MIPS will not be completely dead, more like a zombie or the walking dead. It will still be used like PowerPC and SH are still used but no longer one of the mainstream high profile application processors like Intel and ARM. It may once again come back to life but it would require backing by a major player with deep pockets. China could have run with MIPS but they have a weak track record with software.
MIPS died because it lost the critical mass software support like Intel and ARM retain. If you don't have the software ecosystem and application developers your hardware is useless. Yes, MIPS did have software support but it was declining badly and getting left behind by ARM and Intel. Worse MIPS was eating majority of that software development cost themselves. Their biggest customer Broadcom was not helping them at all in this area.
Meanwhile ARM and Intel have built armies of software developers supporting their ecosystems and even better they are subsidized by their deep pocket customers. For example, ARM has Google and Linaro (i.e. TI, Samsung, IBM, Freescale), and Intel which doesn't even need subsidizing has enterprise server guys (e.g. IBM, RedHat, Novell, Oracle, Dell, ..). And that's not including all the open source guys and smaller companies working for free.
Also, MIPS didn't have a cheap development board which open source software hackers could support. All the Linaro guys have cheap development boards for Android and Linux hackers to work on. Cheap Intel boxes are everywhere. What did MIPS software guys have to work on that cost less than $300? Nothing!!! MIPS's customers like Broadcom don't offer cheap development boards only expensive closed proprietary reference designs. Yes, MicroChip has the PIC32 but that's a very low end MIPS core which requires their proprietary toolchain. Now compare that to a $35 Raspberry Pi (ARM-based) that is powerful enough to run Linux.
Moral of the story is its all about the software people.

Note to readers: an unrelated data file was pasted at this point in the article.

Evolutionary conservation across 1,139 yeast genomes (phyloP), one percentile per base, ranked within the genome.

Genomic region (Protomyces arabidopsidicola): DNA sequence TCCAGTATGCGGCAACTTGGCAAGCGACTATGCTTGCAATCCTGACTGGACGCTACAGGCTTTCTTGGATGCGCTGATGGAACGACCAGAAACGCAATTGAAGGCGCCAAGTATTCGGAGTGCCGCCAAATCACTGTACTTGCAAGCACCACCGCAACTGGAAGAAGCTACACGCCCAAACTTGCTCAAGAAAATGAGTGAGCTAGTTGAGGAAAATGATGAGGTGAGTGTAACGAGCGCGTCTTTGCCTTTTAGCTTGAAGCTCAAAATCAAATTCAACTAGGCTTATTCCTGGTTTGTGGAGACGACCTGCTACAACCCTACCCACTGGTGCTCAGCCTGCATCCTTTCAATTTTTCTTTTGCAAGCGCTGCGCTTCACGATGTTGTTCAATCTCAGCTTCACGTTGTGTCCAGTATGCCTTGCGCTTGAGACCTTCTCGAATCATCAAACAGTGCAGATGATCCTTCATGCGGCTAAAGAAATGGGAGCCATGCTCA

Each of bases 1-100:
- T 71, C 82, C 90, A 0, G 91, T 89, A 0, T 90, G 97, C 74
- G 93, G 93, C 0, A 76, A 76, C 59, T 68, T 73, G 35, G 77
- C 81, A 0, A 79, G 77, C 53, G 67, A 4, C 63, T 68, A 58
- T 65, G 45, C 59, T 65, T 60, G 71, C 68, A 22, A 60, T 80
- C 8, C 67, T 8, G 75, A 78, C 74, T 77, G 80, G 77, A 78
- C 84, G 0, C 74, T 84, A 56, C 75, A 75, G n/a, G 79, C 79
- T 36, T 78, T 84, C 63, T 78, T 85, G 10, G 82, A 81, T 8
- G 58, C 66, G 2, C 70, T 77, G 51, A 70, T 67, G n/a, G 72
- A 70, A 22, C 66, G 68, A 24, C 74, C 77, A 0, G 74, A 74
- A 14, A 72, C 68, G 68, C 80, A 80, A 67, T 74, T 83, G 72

I'm guessing ARM bought MIPS for their Simultaneous Multithreading (SMT or "Hyper-threading") know-how. ARM has steadfastly refused to implement SMT (and made some grossly inaccurate statements about SMT's power/perf) despite the fact that practically every other new CPU on the market (including Intel Medfield) has it.
When ARM eventually does implement SMT they'll probably refer to it by something like "Argon Mist" and claim that it's unique to the industry.
How is MIPS right move in the 3.5G-4G as reported by you going? Value of MIPS patents was value of MIPS patents when Sandeep Vij took over. Business sold for $60M - what a debacle. Blind trust in a mediocre executive by a reporter and being a free advertising vehicle is probably not considered good reporting.
ARM's interest squarely rests on the general patent protection. By being a part of the consortium which bought 498 patents out of MIPS' large patent portfolio (580 patents to be exact), they seek for the protection from any future law suits.
From what I understand, AST -- the consortium -- is not in the business of litigation, but rather, it exists to make sure these essential patents, such as those by MIPS, won't fall into the hands of patent trolls.
So Imagination seems to be replacing its own home-grown CPU for an industry standard one. Where does Imagination sell it's CPUs - do they expect to compete with ARM with their graphics-cpu combination - which markets?